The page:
In 1941 the first ship from the new shipyard, HMAS Whyalla, was launched and the blast furnace became operational. By 1943 the population was more than 5,000. On 31 March 1943, the Morgan-Whyalla pipeline became operational. In 1945 the city came under combined company and public administration and the shipyard began producing commercial ships. In 1948 displaced persons began arriving from Europe.
In 1958 the Company decided to build an integrated steelworks at Whyalla and it was completed in 1965. In the following year, salt harvesting began and coke ovens were built. The population grew extremely rapidly, and the South Australian Housing Trust was building 500 houses a year to cope with the demand. Plans for a city of 100,000 were produced by the Department of Lands. A second pipeline from Morgan was built to cope with the demand.
In 1970 the city adopted full local government status. Fierce competition from Japanese ship builders resulted in the closing of the shipyards in 1978, which were at the time the largest in Australia. From a peak population of 33,000 in 1976 the population dropped rapidly. A decline in the BHP iron and steel industry since 1981 also impacted employment.
The BHP long products division was divested in 2000 to form OneSteel which is the sole producer of rail and steel sleepers in Australia. On 2 July 2012, OneSteel formally changed its name to Arrium.
From 2004 northern South Australia enjoyed a mineral exploration boom and Whyalla found itself well placed to benefit from new ventures, being situated on the edge of the Gawler Craton. The city experienced an economic upturn with the population slowly increasing and the unemployment rate falling to a more typical level.
Whyalla has a number of heritage-listed sites, including:
- Broadbent Terrace: Whyalla High School
- 13 Forsyth Street: Hotel Bay View, Whyalla
- 5 Forsyth Street: Spencer Hotel, Whyalla
- Gay Street: World War Two Gun Emplacements, Hummock Hill
- 3 Whitehead Street: Whyalla Court House
Since its beginnings as Hummock Hill, the town has served as a port for the shipment of iron ore from deposits along the Middleback Range.
The port's first conveyor belt loading system was installed in 1915, and was capable of loading 1,000 tonnes of ore per hour. In 1943, it would take 5½ to 6 hours to load a single 5,000-ton freighter.
In 2007, new transshipment handling processes were implemented, which allowed Arrium (formerly Onesteel) to load iron ore onto larger capesize bulk carrier vessels in deeper water. The transshipment process involves the filling of barges with ore which is then transferred into the receiving vessels at one of three transshipment anchorages.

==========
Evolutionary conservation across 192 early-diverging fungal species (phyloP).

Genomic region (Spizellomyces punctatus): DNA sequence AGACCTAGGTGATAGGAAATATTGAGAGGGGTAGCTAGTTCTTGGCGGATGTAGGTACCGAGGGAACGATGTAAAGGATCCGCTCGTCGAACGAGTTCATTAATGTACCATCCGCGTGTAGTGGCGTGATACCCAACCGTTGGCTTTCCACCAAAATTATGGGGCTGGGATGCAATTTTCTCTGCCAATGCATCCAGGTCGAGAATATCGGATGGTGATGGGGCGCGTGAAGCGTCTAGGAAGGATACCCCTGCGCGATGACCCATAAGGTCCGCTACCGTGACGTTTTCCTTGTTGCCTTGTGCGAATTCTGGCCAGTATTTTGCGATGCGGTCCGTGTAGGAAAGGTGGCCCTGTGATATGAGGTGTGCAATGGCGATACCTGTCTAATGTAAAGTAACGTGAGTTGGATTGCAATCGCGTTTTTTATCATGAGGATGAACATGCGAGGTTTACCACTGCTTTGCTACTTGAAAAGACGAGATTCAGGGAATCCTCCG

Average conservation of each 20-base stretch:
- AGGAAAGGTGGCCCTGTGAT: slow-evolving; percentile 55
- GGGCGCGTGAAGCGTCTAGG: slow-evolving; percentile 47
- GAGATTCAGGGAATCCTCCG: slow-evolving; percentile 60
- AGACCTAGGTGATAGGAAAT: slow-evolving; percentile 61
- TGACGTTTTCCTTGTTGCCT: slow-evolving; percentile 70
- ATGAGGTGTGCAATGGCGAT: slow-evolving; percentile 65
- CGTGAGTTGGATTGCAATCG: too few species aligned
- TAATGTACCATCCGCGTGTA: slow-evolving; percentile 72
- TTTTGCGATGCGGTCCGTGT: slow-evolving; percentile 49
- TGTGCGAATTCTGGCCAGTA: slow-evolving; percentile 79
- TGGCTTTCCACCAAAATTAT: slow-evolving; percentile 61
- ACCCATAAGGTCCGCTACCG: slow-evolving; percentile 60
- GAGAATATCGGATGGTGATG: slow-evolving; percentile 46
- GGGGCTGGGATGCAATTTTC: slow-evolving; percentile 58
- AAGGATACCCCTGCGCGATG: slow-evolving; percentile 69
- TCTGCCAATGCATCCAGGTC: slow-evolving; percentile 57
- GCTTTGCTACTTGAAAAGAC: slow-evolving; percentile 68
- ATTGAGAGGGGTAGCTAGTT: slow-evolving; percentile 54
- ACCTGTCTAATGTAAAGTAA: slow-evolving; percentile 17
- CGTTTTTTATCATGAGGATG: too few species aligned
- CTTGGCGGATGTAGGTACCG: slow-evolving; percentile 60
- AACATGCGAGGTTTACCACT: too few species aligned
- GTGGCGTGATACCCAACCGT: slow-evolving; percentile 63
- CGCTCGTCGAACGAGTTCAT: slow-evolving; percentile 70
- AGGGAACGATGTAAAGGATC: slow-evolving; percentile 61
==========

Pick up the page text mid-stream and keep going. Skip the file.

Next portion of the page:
In October 2015 Arrium loaded its largest capesize cargo via transshipment. The FPMCB Nature was loaded with approximately 205,698 wet metric tonnes (wmt) of iron ore – significantly more than the average load of about 170,000 wmt.
The port's inner harbor receives shipments of coal which is used to produce coke for the Whyalla steelworks and exports smaller cargoes of finished steel products.
Whyalla has a semi-arid climate with hot summers and mild to cool winters, and mild rainfall spread throughout the year.
|Climate data for Whyalla|
|Record high °C (°F)||49.4
|Average high °C (°F)||30.2
|Average low °C (°F)||17.7
|Record low °C (°F)||5.9
|Average precipitation mm (inches)||17.5
|Average precipitation days||3.2||3.2||4.0||4.9||8.6||10.8||10.6||9.9||7.6||6.5||4.6||4.8||78.7|
|Average relative humidity (%)||38||40||40||44||49||54||53||48||44||41||39||41||44|
According to the 2011 Census the population of the Whyalla area was 21,991 (including Mullaquana) people, making it the third largest urban area in the state after Adelaide and Mount Gambier. Approximately 50.5% of the population were male, 74% are Australian born and 4.2% were Indigenous.
The most popular industries for employment were Metal Manufacturing (18%), School Education (5.5%) and Health (4.1%), while the unemployment rate is approx. 8.1%. The median weekly household income is A$932 or more per week, compared with $1,106 in Adelaide. 19.6% of the population identify themselves as Catholic, while a higher 33.5% identify with no religion at all.